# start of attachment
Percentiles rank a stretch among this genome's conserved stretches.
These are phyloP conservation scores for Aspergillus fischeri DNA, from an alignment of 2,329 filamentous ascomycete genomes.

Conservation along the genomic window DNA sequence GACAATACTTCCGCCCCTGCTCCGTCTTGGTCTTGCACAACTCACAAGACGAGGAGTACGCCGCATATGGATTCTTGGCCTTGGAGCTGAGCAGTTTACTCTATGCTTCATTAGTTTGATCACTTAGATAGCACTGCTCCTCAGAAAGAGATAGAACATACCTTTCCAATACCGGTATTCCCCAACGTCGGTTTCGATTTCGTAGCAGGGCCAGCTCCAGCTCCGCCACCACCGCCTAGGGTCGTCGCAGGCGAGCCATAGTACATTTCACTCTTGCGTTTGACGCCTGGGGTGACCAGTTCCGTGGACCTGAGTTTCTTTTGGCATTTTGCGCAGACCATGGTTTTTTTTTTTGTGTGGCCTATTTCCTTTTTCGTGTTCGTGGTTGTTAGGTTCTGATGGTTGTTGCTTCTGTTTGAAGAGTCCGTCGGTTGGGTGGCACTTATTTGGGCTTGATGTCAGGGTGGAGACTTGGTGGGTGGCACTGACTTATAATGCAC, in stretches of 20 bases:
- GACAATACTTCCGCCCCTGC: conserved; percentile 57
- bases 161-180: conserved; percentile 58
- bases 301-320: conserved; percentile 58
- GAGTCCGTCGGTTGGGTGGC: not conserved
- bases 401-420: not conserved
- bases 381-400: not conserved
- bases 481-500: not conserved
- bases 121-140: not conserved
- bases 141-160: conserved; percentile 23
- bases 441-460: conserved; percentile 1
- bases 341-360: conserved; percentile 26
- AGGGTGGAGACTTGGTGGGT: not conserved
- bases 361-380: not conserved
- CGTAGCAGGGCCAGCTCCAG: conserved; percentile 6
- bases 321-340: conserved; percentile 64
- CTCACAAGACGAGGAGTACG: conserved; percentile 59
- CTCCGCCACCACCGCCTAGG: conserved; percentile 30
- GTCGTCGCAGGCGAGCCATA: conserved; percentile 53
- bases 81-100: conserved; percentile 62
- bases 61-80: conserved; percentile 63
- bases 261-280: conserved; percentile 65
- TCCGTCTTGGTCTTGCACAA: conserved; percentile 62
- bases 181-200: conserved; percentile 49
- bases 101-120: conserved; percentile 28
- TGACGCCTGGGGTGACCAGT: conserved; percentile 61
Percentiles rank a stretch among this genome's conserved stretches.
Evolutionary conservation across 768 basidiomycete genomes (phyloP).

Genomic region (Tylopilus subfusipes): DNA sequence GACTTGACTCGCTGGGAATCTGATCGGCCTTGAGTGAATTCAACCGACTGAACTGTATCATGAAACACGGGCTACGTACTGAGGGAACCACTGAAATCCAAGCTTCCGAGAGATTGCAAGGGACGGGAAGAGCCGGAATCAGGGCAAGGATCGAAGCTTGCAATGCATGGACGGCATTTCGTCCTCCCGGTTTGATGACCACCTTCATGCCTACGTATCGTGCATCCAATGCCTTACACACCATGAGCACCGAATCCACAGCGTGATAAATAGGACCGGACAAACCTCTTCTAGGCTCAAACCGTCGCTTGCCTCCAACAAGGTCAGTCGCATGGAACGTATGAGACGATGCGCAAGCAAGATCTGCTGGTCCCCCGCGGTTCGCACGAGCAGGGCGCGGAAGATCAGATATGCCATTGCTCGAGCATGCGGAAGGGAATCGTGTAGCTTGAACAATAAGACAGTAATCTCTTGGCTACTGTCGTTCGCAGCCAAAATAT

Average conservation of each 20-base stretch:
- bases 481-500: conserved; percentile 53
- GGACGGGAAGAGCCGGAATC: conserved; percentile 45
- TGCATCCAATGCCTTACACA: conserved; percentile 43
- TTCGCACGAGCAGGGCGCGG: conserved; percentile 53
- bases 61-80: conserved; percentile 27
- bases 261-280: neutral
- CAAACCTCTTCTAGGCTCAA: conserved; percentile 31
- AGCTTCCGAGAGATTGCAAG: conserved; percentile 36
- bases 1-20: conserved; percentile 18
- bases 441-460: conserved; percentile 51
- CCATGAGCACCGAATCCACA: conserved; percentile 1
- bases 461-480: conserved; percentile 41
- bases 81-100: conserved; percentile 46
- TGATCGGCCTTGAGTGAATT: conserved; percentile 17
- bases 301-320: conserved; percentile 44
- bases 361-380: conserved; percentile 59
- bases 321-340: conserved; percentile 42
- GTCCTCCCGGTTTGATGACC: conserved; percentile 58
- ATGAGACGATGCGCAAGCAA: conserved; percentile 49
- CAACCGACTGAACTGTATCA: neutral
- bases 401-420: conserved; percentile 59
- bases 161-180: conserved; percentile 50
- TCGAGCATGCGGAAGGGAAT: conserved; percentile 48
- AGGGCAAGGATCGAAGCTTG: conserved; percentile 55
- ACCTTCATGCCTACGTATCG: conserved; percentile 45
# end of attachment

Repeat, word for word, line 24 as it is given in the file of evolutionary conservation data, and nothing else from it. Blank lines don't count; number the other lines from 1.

- bases 261-280: conserved; percentile 65